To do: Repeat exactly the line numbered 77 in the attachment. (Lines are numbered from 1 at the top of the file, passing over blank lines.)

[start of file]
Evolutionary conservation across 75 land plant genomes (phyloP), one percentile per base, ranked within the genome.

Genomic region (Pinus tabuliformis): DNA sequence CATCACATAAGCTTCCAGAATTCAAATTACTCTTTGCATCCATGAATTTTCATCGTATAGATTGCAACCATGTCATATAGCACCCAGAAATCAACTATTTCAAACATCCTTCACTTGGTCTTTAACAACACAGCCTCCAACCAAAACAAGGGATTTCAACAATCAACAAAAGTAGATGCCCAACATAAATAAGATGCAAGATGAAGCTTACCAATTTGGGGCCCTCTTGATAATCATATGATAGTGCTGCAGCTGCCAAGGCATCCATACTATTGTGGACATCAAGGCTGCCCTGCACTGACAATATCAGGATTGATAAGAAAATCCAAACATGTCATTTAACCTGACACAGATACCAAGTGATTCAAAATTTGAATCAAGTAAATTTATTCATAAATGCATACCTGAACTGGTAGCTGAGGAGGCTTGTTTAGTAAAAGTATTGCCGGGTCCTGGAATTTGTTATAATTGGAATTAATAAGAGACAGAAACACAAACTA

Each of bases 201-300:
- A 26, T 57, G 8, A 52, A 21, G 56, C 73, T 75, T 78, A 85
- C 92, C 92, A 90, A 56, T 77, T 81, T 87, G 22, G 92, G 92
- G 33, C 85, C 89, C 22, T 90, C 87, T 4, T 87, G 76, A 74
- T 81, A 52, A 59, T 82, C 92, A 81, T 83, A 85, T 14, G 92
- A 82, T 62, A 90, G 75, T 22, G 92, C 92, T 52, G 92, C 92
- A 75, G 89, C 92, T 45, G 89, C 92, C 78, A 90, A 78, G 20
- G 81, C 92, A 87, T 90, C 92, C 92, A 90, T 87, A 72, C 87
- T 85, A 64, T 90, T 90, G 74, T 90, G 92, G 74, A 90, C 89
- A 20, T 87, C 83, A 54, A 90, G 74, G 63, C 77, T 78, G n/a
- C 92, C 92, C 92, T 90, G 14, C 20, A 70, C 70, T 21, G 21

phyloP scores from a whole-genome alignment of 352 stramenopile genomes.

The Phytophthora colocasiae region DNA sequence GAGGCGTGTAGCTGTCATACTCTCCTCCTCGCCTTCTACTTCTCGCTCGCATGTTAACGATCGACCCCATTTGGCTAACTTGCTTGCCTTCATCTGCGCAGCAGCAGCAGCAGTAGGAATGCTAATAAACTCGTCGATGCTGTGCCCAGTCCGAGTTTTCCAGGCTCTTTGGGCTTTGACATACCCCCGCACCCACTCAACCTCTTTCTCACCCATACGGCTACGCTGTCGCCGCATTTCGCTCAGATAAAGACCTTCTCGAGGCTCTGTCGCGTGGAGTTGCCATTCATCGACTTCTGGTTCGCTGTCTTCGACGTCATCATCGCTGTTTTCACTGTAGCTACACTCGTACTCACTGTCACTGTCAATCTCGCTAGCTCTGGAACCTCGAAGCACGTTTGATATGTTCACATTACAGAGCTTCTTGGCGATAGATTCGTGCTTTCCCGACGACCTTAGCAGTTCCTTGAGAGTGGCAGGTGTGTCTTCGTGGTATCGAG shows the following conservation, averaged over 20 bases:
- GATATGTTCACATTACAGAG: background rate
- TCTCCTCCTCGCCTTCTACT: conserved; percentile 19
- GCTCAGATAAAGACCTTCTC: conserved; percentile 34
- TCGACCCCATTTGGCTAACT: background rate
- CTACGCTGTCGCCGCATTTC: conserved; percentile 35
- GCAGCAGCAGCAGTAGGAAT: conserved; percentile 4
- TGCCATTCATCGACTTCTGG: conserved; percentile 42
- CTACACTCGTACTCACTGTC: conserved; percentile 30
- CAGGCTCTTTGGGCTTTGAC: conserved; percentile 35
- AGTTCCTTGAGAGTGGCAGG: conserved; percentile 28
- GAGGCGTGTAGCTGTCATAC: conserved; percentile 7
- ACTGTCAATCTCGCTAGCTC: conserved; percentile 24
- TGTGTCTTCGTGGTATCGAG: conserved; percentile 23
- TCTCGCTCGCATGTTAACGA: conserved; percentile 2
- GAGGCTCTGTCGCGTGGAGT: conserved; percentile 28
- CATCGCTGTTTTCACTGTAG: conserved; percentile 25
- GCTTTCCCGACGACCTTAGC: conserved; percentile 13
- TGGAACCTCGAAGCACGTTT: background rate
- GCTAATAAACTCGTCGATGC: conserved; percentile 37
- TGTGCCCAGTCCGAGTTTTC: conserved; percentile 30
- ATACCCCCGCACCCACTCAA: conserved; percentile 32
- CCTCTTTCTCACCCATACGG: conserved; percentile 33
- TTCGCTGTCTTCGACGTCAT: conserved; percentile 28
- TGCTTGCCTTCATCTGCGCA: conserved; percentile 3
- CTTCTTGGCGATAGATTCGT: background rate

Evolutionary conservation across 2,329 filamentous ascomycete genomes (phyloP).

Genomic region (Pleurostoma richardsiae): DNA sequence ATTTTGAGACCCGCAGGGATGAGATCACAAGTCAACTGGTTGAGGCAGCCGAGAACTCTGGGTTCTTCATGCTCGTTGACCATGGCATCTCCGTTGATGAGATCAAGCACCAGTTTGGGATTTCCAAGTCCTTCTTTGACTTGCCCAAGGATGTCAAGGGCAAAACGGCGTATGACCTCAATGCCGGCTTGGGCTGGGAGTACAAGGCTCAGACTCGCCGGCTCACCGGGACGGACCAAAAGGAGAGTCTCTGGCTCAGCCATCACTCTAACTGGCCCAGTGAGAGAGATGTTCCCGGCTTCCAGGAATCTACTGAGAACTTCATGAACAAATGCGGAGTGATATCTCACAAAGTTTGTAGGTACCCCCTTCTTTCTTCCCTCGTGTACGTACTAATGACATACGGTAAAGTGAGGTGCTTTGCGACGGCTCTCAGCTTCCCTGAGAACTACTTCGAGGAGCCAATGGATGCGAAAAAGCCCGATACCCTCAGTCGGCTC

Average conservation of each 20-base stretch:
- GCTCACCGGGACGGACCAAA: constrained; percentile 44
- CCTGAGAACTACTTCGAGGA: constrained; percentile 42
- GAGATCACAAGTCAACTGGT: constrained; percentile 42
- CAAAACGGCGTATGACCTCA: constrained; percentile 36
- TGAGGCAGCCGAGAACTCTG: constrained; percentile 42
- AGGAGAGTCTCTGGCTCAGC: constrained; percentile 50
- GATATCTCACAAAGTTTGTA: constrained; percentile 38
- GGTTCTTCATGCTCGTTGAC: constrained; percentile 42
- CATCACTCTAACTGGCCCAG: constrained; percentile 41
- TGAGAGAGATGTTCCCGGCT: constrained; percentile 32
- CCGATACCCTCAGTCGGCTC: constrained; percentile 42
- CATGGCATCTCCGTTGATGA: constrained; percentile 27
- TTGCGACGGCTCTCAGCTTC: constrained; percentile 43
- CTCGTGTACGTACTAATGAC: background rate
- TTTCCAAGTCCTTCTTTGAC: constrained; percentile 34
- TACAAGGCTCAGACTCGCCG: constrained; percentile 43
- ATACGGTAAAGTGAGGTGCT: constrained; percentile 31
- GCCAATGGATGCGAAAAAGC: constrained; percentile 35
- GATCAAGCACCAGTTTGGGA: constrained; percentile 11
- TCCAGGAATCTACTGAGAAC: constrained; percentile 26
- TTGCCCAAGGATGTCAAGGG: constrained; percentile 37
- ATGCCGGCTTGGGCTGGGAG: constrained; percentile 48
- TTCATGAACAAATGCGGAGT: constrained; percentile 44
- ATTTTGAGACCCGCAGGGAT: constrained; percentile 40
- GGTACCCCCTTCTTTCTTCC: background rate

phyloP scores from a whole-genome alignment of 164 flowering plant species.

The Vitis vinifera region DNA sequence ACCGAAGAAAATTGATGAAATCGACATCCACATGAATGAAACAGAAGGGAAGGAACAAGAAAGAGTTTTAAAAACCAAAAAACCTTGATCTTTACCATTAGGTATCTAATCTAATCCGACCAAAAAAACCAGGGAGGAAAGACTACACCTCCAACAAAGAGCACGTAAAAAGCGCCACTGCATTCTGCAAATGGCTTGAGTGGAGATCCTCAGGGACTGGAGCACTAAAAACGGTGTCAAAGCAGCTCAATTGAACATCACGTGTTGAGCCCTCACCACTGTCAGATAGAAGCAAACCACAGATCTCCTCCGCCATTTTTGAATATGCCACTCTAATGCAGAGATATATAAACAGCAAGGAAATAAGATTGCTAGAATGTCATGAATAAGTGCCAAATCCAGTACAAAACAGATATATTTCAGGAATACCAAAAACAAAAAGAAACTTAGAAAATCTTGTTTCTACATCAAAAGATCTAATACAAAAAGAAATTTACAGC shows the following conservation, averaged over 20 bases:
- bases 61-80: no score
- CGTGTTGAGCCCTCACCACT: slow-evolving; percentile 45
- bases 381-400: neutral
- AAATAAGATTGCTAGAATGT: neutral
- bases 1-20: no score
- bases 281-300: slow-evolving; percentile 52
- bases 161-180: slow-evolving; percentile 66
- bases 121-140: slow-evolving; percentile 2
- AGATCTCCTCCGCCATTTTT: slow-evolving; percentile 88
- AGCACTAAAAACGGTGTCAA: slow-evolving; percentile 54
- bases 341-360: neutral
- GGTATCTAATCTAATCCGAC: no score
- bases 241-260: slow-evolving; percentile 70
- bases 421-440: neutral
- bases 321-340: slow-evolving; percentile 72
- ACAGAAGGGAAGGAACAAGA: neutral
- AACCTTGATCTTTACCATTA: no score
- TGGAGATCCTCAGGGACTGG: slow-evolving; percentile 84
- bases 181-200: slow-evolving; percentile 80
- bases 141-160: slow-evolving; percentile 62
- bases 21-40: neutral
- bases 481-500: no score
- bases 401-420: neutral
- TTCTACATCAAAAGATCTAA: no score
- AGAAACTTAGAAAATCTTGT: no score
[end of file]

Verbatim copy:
- bases 161-180: slow-evolving; percentile 66